Why did the Hittite and Egyptian Empires go to war?
By 1274 BC, the Hittites and the Egyptians had co-existed for some four centuries. The Hittites ruled most of modern-day Turkey and controlled a halo of vassal kingdoms on the Turkish coasts and in the northern Levant. Far to the south, the Egyptians held sway, their crop fields fed by the yearly inundations of the Nile and protected by the vast tracts of desert either side of that great waterway. The Egyptians too controlled many vassal lands near their home territory.
Relations between Egypt and the Hittites were not always peaceful, it must be said. But prior to 1274 BC, aggression between the two states had only ever been in the shape of posturing and political dispute, as well as proxy war - with the Hittites compelling some of their vassal kingdoms to attack or obstruct an Egyptian army or trade route and vice versa. Not once in all that time had the huge and mighty armies of Egypt's Pharaoh or the Hittite Labarna (high king) been mobilised to face one another in full, all-out war. But a sequence of tit-for-tat exchanges soon changed that...
The Build-up of Tensions
History teaches us that most empires grow until they meet some form of resistance that checks their expansion. Think of Xerxes' Achaemenid Persia, swelling and thriving inexorably until it met with the Greeks at the Hot Gates then Salamis. Or Attila's Hunnic juggernaut, invincible until his armies came up against the allied patchwork of the fading Western Roman Empire and its 'barbarian' allies. So it was with the realms of Egypt and the Hittites. Both gradually stretched out to claim more and more territory as their own. There was a particular desire on both sides to possess the lands of the modern Levant, known to the Egyptians as 'Retenu' (see the dash-lined box area in the map, above) - a land veined with ancient trade routes. No trade was more important than that of tin; tin was a scarce resource, and being essential in the production of bronze, a vital one for any state with martial ambitions. For the Hittite Labarna and Egypt's Pharaoh, controlling Retenu and denying it to their opponent was a must.
Here's a snapshot of the creeping territorial ambitions that brought the Hititte and Egyptian realms nose-to-nose in central Retenu:
15th c BC:
Pharoah Tuthmosis III conquers southern Retenu (roughly modern Palestine) for Egypt then rides to the River Mala (Euphrates) and erects victory stele.
14th c BC:
Hittite King Suppiluliuma I crushes the Mittani to take much of northern Retenu (roughly modern Syria), including Gargamis (Carchemish) and Kadesh. The latter of these spoils was most important, for Kadesh lay right at the heart of central Retenu, controlling much of the inland trade and military routes.
Attempts to defuse the growing tensions are made when the widowed Egyptian Queen Dakhamunzu suggests marriage to Suppiluliuma's son, Zannanza. But on his journey to Egypt to wed the enemy queen, Zannanza is killed in suspicious circumstances. Many suspect this was the Egyptian plan all along.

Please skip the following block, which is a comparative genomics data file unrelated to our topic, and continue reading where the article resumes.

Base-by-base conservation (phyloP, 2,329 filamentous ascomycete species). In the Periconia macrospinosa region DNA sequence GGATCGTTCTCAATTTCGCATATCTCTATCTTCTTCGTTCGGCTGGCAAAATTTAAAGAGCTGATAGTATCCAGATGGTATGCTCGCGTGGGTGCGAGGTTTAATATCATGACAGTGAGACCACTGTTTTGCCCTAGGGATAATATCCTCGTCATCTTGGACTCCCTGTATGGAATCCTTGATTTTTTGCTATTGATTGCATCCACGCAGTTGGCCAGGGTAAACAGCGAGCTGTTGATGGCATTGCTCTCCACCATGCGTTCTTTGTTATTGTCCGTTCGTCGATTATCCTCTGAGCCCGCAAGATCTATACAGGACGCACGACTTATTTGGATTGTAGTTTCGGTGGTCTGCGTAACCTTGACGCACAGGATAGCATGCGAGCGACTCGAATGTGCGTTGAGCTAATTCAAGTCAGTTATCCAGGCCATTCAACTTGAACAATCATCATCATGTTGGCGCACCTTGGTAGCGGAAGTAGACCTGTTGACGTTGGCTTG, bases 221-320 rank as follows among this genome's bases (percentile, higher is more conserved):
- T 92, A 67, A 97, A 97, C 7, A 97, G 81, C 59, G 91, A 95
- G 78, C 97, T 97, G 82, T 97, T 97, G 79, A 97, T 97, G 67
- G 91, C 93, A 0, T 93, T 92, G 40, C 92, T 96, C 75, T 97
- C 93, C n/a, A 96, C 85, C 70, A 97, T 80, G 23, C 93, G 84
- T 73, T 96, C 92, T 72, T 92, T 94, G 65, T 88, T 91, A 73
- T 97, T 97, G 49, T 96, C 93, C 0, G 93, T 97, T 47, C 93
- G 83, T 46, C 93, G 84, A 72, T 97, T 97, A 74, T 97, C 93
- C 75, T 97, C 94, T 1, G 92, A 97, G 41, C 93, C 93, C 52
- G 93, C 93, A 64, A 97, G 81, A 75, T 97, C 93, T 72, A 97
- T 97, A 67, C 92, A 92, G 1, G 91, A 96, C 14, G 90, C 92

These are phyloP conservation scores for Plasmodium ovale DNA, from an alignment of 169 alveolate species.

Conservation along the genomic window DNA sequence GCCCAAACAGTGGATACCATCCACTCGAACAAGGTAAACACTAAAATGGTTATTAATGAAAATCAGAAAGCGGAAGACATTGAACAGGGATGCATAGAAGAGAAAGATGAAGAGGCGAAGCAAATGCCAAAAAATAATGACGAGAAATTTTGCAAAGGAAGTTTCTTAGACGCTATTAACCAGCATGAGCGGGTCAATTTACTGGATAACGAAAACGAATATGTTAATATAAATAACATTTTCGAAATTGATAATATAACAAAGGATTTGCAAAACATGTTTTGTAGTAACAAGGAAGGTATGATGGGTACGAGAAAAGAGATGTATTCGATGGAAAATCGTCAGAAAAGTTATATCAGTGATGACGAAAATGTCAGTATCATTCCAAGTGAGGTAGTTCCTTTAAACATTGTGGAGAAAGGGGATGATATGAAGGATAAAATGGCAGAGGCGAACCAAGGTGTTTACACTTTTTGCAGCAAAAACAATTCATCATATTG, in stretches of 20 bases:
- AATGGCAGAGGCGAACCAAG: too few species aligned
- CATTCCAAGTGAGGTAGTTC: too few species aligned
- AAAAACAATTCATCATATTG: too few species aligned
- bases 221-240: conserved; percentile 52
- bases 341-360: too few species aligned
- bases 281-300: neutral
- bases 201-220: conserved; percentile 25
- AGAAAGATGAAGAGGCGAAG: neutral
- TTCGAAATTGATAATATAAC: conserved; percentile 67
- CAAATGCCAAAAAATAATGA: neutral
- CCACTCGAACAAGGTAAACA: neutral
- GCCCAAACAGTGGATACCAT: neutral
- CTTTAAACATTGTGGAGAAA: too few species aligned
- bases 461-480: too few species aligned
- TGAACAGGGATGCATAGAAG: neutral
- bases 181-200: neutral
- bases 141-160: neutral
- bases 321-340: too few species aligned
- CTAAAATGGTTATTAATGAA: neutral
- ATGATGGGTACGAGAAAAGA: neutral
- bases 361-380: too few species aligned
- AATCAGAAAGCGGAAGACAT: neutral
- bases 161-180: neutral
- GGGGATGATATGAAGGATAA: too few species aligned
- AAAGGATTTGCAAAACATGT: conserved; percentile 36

Enraged, Suppiluliuma orders his forces to raid Egyptian border settlements. His Hittite soldiers return with Egyptian prisoners of war in tow.... and a plague! This plague kills Suppiluliuma and ravages Hittite lands for 20 years.
Mursili II becomes the new Labarna of the Hittites. A tense lull in hostility is observed between the Hittites and Egyptians at first... until Tetti, a Hittite ambassador on a visit to Egypt, is imprisoned by Pharaoh Horemheb. Resentment broils once more. Threats fly back and forth.
13th c BC
Pharaoh Seti I is bent on hurting the Hittites and seizing their holdings in northern Retenu for himself. He marches north, conquers the Hittite vassal lands of Kadesh and Amurru and destroys a Hittite vassal army, leading thousands off in captivity.
Hittite King Muwatalli II (Muwa) and his brother Prince Hattusili (Hattu) are powerless to retaliate - for the mighty Hittite Army is beset by troubles on the western edge of Hittite lands where Ahhiyawan (Greek) raiders are pillaging.
Ramesses II takes the Egyptian throne and sets about building up Egypt's already-huge armies, determined to complete his father Seti's unfinished conquest of the Hittites.
1275/1274 BC (estimated):
Kadesh defects back to the Hittite fold.
Pharaoh Ramesses is enraged.
Despite gaining Kadesh once again, King Muwa is still angered by the continuing Egyptian 'occupation' of the equally vital Amurru. More, his Hittite armies are now free of plague and western troubles and he has carefully nurtured strong oaths of military support from his vassals.
Ramesses declares he will retake Kadesh, Muwa swears he will defend it.
After all these centuries, there is no other path left.
The stage is set for war!
Stay tuned for The Battle of Kadesh Part 2: The Road to War !
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